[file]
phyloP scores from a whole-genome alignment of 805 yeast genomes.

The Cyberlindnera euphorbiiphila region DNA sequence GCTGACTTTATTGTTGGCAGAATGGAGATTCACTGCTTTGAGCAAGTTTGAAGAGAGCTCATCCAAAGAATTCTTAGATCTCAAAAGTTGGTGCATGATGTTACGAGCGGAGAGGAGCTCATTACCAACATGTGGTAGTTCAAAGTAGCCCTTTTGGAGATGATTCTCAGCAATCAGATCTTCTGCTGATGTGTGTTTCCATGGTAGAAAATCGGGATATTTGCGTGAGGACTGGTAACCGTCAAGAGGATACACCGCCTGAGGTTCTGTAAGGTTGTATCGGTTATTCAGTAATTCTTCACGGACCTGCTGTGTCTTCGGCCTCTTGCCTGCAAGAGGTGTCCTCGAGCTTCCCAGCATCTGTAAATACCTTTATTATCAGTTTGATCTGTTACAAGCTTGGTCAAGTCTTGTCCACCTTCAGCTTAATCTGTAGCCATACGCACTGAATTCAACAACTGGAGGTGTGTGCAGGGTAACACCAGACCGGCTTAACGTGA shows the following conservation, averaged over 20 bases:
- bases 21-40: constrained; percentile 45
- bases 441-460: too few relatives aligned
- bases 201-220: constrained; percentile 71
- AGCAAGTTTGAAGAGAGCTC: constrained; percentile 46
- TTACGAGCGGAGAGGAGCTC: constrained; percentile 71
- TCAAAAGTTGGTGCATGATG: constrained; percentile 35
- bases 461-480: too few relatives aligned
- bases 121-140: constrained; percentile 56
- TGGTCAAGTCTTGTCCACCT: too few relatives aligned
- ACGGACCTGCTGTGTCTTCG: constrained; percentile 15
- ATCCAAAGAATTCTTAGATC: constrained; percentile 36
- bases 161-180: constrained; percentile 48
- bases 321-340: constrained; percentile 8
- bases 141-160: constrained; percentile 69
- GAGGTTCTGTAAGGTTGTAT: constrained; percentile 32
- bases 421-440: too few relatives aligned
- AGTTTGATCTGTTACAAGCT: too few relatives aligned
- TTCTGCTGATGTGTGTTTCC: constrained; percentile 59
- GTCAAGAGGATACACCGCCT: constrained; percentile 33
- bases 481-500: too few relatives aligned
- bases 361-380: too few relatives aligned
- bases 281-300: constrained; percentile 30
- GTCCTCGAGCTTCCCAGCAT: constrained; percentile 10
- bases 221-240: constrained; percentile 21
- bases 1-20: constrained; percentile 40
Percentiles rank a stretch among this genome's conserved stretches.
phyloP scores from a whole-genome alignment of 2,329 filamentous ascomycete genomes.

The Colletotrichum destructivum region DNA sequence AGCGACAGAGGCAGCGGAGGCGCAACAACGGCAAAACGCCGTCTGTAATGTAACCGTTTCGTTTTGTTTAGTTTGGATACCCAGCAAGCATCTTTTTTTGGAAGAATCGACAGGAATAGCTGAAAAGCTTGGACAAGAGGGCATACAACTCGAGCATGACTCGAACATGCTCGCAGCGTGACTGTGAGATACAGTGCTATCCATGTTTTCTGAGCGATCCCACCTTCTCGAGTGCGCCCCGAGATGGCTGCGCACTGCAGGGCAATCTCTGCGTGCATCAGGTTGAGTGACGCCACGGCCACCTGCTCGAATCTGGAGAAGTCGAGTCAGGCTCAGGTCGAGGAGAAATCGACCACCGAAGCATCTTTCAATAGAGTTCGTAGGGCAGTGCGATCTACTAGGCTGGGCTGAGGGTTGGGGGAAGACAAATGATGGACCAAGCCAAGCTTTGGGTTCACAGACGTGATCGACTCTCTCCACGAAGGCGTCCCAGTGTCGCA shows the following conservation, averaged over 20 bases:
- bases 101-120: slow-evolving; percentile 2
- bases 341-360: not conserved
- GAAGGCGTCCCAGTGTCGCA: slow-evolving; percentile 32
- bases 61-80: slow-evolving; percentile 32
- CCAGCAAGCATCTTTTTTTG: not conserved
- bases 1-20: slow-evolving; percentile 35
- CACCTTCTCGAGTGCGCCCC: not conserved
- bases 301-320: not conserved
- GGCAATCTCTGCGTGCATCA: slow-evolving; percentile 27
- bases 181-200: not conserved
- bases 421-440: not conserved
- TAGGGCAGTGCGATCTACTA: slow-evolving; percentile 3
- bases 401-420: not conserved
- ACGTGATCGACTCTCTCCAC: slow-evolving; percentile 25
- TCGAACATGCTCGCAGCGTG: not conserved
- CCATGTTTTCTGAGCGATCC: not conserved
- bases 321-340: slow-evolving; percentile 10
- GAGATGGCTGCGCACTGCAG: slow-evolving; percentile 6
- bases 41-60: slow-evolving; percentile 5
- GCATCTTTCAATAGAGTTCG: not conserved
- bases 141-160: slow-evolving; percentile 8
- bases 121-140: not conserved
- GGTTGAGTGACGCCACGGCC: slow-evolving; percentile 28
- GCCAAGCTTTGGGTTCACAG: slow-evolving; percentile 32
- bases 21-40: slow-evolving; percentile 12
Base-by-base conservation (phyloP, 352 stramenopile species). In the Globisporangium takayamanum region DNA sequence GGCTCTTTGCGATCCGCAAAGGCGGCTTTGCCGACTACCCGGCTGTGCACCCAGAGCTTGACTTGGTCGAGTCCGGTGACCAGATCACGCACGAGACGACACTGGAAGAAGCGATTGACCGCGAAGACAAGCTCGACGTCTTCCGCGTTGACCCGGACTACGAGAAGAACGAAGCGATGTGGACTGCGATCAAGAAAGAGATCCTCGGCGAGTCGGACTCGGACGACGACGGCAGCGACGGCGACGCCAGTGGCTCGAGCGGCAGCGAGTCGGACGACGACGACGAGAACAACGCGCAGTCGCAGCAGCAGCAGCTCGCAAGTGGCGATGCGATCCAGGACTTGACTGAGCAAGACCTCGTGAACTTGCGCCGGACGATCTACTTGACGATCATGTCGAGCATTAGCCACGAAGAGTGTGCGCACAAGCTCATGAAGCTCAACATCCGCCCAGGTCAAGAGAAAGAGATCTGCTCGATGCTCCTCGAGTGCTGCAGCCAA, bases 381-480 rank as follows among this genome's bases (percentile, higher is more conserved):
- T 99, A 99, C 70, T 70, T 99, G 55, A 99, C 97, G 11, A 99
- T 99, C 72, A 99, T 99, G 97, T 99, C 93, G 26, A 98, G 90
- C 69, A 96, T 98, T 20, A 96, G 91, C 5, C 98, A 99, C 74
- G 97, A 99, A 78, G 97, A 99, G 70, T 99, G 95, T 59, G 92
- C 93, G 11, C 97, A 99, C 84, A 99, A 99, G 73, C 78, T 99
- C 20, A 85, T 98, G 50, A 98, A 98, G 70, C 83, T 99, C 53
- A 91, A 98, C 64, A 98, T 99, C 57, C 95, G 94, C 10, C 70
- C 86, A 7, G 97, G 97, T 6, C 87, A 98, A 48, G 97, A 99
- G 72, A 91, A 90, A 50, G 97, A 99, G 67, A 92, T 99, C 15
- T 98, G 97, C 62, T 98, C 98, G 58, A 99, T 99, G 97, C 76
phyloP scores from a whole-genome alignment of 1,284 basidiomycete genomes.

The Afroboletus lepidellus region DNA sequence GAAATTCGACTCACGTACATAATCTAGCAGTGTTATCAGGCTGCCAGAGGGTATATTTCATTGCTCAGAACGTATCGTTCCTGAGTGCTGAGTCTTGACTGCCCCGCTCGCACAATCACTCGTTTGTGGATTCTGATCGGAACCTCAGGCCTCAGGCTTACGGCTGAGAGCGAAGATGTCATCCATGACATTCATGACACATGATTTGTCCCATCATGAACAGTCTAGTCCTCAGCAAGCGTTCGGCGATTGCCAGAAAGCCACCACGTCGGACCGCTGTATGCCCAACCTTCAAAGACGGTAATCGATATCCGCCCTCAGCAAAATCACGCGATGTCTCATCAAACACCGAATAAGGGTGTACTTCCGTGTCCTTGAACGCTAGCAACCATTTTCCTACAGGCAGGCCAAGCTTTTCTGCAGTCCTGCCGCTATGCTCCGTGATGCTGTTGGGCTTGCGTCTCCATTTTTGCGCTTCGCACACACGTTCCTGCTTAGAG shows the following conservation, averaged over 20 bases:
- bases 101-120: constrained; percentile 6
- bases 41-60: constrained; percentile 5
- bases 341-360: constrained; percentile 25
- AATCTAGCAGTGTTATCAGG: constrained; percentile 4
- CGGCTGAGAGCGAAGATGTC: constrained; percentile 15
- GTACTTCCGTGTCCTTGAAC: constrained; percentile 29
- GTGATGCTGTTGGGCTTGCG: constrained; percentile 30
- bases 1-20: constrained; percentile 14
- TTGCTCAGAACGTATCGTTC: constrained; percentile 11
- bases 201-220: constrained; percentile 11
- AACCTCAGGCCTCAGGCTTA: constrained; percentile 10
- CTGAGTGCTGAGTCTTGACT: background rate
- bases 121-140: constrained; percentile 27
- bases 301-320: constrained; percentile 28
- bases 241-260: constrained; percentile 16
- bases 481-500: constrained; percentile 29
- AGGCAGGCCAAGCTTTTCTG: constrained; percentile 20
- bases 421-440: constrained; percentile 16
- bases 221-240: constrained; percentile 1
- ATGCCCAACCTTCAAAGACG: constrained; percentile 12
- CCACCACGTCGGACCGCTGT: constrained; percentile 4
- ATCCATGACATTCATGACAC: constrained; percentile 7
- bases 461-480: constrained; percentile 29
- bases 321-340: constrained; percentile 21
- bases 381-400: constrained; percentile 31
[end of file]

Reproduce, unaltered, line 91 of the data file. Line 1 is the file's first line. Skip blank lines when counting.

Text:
- bases 461-480: constrained; percentile 29